Chemistry_Grade_10-12 (1).pdf

Gets bigger in elements with a higher number of

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gets bigger (in elements with a higher number of nucleons), the electromagnetic force becomes greater than the strong nuclear force. In these nuclei, it becomes possible for particles and energy to be ejected from the nucleus. These nuclei are called unstable . The particles and energy that a nucleus releases are referred to as radiation , and the atom is said to be radioactive . We are going to look at these concepts in more detail in the next few sections. 7.2 The Discovery of Radiation Radioactivity was first discovered in 1896 by a French scientist called Henri Becquerel while he was working on phosphorescent materials. He happened to place some uranium crystals on black paper that he had used to cover a piece of film. When he looked more carefully, he noticed that the film had lots of patches on it, and that this did not happen when other elements were placed on the paper. He eventually concluded that some rays must be coming out of the uranium crystals to produce this effect. His observations were taken further by the Polish scientist Marie Curie and her husband Pierre, who increased our knowledge of radioactive elements. In 1903, Henri, Marie and Pierre were 107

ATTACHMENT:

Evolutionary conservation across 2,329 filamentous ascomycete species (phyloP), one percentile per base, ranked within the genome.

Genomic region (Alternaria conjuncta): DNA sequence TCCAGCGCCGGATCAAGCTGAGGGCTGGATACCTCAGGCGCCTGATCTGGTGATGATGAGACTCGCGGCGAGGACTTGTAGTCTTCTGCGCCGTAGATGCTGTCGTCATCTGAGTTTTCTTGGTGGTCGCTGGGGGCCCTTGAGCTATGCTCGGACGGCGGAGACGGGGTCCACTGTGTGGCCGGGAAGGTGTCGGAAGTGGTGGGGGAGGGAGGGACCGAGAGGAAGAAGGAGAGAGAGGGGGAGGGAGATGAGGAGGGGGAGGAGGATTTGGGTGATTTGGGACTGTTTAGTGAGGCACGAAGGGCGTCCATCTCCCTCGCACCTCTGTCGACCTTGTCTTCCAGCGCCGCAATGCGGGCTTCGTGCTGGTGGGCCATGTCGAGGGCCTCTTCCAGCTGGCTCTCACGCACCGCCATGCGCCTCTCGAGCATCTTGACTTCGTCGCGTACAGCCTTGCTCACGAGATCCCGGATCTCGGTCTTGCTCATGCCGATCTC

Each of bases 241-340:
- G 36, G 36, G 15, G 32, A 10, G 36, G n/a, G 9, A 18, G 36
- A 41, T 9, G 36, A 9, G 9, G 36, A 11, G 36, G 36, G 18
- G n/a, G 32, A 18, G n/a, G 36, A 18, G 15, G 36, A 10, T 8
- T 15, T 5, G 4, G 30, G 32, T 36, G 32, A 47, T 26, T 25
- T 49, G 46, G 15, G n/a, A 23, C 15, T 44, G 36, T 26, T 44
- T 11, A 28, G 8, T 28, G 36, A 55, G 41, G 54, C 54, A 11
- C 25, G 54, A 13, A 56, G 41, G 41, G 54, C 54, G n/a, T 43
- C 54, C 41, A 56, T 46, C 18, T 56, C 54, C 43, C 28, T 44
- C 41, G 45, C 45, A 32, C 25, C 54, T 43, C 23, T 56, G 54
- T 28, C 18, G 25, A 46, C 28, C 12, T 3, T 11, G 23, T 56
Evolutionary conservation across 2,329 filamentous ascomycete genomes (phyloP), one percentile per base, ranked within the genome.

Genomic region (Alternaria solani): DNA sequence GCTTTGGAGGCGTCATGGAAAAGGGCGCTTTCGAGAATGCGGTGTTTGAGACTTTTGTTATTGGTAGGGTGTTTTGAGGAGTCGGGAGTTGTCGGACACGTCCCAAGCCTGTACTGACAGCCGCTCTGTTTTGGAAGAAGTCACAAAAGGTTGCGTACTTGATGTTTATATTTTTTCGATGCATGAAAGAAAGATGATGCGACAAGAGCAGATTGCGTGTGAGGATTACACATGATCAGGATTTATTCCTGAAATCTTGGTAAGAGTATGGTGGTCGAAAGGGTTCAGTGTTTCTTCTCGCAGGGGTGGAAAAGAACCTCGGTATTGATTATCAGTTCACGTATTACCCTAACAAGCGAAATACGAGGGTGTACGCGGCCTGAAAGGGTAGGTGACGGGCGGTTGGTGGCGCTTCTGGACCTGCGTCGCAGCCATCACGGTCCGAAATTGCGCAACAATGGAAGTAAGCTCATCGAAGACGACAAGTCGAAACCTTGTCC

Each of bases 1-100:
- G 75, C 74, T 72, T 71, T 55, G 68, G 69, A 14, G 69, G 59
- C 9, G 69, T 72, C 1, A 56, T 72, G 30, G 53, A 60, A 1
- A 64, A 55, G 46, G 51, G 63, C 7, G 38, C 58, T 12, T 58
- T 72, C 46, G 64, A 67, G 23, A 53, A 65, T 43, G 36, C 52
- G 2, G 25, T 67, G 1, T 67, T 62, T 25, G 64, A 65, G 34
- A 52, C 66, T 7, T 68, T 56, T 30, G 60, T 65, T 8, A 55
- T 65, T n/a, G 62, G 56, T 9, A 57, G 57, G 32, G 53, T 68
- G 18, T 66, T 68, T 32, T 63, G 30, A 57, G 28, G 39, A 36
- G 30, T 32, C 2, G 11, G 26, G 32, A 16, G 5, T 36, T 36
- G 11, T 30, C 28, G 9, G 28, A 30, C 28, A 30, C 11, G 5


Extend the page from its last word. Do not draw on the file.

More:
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7.3 CHAPTER 7. ATOMIC NUCLEI - GRADE 11 awarded the Nobel Prize in Physics for their work on radioactive elements. This award made Marie the first woman ever to receive a Nobel Prize. Marie Curie and her husband went on to discover two new elements, which they named polonium (Po) after Marie’s home country, and radium (Ra) after its highly radioactive characteristics. For these dicoveries, Marie was awarded a Nobel Prize in Chemistry in 1911, making her one of very few people to receive two Nobel Prizes. Interesting Fact erest Fact Marie Curie died in 1934 from aplastic anemia, which was almost certainly partly due to her massive exposure to radiation during her lifetime. Most of her work was carried out in a shed without safety measures, and she was known to carry test tubes full of radioactive isotopes in her pockets and to store them in her desk drawers. By the end of her life, not only was she very ill, but her hands had become badly deformed due to their constant exposure to radiation. Un- fortunately it was only later in her life that the full dangers of radiation were realised. 7.3 Radioactivity and Types of Radiation In section 7.1, we discussed that when a nucleus is unstable it can emit particles and energy. This is called radioactive decay . Definition: Radioactive decay Radioactive decay is the process in which an unstable atomic nucleus loses energy by emitting particles or electromagnetic waves. Radiation is the name for the emitted particles or electromagnetic waves. When a nucleus undergoes radioactive decay, it emits radiation and the nucleus is called radioac- tive. We are exposed to small amounts of radiation all the time. Even the rocks around us emit radiation! However some elements are far more radioactive than others. Isotopes tend to be less stable because they contain a larger number of nucleons than ’non-isotopes’ of the same element. These radioactive isotopes are called
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